Birmingham bombs: Just saying sorry for murder is not enough
The BBC interview with a self-confessed IRA man linked to the Birmingham pub bombings in which 21 people died shed no new light on the 1974 atrocity, and indeed raised more questions rather than providing answers.
It is difficult to know what Michael Hayes' motivation for taking part in the programme was. Perhaps he was merely trying to carve himself a notorious niche in an inglorious history of terrorism.
He certainly was not convincing any of those bereaved by or injured in the blasts of the sincerity of his apology for the actions of the IRA, and he was careful to deny that he planted the devices while still maintaining that he played a part in the IRA's English bombing campaign.
At best, he could be said to be a witness of dubious credibility, but even if his account was true - and he was previously named as a suspect in that and other IRA atrocities - he shed no light on the events of that tragic night.
It is easy to understand the outrage of relatives of those killed in response to the screening. To them, Hayes was simply recalling their trauma without offering them anything worthwhile in return. If he was indeed contrite, why not admit if he was directly involved in the bombings or not? Why not name the other people involved? Why not apologise to the six men wrongly convicted of the crime and who spent many years in jail? Instead, the real bombers kept silent. While one of the men wrongly convicted said that even if the IRA had admitted the wrong men were in jail it would not have led to their release, the terror organisation simply let them rot until campaigners eventually forced their release.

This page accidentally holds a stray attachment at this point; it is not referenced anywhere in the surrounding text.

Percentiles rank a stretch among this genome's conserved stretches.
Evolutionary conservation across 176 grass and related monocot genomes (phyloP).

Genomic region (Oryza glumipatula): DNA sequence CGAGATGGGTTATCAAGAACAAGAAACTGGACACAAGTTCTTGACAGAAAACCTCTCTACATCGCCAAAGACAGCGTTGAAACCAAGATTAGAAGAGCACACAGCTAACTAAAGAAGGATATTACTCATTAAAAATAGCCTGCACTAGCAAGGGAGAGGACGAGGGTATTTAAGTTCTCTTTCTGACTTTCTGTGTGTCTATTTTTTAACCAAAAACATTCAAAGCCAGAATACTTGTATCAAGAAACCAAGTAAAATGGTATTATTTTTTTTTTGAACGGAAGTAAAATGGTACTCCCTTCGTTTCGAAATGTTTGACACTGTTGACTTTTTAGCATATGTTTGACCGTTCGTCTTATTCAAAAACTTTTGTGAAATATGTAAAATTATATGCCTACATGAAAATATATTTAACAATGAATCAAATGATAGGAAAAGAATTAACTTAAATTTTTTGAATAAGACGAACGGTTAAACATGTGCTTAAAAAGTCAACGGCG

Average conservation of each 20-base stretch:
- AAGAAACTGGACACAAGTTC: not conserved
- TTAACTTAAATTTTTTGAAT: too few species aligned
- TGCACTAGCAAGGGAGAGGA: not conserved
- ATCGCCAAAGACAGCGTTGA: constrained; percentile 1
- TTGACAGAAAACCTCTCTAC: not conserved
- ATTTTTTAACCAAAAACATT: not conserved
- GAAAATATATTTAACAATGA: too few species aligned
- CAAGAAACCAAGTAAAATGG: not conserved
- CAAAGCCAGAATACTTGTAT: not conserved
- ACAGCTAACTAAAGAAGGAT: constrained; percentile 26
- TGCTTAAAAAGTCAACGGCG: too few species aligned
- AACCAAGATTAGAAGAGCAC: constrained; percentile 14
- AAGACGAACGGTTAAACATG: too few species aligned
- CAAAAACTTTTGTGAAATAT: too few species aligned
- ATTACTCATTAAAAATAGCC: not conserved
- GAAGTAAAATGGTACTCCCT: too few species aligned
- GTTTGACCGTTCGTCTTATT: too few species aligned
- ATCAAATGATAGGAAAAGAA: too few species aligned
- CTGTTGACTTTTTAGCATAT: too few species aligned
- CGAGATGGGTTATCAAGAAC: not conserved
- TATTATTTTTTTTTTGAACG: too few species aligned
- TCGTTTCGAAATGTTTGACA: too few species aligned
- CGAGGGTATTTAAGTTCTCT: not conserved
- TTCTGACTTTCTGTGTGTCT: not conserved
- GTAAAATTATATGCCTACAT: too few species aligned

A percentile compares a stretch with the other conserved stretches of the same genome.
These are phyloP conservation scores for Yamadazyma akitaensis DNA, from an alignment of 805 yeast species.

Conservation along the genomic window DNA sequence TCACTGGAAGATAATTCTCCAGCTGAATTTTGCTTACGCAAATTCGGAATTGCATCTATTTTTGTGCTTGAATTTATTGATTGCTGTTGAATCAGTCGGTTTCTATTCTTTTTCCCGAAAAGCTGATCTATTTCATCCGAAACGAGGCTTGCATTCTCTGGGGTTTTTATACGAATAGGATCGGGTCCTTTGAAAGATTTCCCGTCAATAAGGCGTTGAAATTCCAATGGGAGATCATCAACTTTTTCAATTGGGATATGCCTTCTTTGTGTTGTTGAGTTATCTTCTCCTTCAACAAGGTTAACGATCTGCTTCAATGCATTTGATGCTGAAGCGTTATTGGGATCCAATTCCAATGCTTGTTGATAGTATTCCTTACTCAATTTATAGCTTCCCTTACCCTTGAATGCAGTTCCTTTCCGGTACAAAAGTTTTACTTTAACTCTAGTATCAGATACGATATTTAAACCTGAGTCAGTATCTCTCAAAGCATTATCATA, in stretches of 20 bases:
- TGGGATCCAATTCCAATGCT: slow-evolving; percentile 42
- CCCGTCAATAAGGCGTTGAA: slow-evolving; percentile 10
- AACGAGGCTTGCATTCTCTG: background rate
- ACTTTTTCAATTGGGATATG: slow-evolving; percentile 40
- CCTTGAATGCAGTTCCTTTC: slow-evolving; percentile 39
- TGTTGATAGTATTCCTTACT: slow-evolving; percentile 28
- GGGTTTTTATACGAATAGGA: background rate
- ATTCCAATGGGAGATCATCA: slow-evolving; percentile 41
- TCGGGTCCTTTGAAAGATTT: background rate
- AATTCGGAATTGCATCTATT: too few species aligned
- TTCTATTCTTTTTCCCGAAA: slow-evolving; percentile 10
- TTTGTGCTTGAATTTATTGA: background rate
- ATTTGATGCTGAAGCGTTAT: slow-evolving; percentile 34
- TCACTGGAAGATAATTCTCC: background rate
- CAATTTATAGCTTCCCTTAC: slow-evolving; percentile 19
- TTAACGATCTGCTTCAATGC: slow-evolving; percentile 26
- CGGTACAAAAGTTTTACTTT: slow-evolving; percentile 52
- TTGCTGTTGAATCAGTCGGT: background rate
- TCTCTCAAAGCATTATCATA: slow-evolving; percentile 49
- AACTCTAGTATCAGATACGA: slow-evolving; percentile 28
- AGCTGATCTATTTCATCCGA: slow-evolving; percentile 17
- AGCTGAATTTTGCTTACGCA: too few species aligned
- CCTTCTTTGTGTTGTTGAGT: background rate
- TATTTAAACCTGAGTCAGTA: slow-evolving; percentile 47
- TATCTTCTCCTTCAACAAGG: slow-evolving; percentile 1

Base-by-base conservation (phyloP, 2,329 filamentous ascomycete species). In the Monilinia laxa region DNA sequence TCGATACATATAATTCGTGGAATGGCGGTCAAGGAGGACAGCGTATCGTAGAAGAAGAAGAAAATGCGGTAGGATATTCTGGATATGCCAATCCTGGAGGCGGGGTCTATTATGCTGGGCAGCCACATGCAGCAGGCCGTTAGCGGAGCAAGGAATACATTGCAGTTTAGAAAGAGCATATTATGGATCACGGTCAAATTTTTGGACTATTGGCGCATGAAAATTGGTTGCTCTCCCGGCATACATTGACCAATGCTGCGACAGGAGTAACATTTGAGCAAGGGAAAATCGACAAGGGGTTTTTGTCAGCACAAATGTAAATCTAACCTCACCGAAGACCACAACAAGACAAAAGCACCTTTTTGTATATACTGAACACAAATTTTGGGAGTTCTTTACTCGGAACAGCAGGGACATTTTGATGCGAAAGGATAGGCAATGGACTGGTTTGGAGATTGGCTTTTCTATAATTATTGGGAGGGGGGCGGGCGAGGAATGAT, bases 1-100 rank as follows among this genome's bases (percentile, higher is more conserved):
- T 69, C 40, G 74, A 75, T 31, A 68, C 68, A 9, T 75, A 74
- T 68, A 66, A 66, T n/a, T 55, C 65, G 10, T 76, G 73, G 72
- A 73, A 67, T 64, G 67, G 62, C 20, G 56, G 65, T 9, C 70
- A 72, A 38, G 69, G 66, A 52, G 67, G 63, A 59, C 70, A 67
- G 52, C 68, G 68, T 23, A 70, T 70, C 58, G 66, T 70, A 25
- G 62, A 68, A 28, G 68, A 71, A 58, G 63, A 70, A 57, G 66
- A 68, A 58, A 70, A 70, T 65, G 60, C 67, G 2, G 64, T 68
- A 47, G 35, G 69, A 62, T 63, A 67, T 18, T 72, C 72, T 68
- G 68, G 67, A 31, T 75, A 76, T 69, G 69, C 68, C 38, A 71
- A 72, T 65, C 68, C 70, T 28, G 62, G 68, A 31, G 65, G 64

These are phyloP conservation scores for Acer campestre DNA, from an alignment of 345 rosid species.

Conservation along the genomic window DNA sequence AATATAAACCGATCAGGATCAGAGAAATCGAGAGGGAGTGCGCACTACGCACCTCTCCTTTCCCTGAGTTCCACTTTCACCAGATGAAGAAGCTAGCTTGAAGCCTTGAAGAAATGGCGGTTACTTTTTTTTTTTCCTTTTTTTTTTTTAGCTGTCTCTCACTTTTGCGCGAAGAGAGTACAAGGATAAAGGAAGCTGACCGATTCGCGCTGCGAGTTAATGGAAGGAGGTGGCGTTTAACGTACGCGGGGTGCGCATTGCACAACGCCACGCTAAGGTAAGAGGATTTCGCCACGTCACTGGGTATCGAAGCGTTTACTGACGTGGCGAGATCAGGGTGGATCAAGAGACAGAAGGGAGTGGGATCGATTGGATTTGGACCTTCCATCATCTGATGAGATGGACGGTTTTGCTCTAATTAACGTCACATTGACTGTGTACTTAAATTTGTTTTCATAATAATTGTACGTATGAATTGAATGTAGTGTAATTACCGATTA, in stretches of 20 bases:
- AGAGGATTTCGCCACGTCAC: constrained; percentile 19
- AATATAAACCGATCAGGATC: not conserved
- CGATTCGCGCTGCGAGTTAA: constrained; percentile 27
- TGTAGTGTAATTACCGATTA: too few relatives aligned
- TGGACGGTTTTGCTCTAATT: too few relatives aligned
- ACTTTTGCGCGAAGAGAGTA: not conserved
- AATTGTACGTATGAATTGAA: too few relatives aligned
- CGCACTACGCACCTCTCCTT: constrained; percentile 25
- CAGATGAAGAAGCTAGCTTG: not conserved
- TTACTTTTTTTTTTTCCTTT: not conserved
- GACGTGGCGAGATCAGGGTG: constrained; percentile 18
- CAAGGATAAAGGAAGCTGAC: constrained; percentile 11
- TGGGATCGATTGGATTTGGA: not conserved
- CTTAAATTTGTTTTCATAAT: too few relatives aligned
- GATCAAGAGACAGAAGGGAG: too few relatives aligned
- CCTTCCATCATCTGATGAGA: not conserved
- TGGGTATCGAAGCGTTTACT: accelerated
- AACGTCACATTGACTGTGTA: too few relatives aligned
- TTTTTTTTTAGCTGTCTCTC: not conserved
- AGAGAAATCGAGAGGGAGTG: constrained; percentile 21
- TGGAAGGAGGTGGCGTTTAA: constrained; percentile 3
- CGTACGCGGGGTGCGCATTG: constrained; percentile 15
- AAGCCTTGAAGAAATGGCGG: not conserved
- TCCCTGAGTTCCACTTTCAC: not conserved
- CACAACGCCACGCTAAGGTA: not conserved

What the programme did show was a glimpse into the concept of truth and reconciliation. Such a body has been a central plank in all attempts to deal with the legacy of the past and as a way of bringing some closure to those bereaved by terrorism.
Yet if former terrorists adopt the same approach as Hayes, then the concept becomes meaningless.
While trial by media can never be equated to the forensic examination of a legal forum, even the most adroit inquisitor will fail if those in the witness box are determined to give only generalised information without any admission of self-involvement.
Any such body will be of value only if there is agreement from all sides for transparency, honesty and candour - virtues notably alien to terrorists.